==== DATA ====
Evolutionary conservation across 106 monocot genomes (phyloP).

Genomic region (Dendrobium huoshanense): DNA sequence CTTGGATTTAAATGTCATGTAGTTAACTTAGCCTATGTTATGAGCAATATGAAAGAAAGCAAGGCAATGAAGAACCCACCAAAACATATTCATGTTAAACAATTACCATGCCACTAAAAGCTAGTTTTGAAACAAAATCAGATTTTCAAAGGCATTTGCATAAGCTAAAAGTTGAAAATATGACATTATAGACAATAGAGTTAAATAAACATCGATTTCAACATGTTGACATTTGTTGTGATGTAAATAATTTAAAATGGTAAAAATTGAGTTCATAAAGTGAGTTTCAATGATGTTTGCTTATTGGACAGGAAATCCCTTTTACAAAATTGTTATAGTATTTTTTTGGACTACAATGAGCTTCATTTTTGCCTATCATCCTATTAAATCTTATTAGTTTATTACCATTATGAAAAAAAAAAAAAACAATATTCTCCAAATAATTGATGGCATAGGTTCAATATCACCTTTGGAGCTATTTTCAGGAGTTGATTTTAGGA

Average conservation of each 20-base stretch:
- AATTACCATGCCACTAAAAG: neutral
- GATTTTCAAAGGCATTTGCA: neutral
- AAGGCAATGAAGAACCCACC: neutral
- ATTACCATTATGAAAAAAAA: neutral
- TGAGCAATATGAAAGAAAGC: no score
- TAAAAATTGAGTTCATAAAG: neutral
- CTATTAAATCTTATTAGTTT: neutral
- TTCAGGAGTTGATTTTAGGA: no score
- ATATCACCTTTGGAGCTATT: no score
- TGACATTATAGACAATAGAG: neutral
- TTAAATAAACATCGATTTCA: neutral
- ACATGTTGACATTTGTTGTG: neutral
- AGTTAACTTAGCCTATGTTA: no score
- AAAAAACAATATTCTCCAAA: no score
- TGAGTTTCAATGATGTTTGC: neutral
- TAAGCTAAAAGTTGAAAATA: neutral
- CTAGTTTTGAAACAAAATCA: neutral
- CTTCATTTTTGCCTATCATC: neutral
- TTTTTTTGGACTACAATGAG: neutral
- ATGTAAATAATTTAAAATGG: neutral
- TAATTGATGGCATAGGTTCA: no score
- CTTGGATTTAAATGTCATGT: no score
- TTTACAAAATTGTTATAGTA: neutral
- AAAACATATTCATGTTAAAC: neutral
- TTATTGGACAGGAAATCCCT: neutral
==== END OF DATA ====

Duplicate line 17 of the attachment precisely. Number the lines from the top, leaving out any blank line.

- AAAAAACAATATTCTCCAAA: no score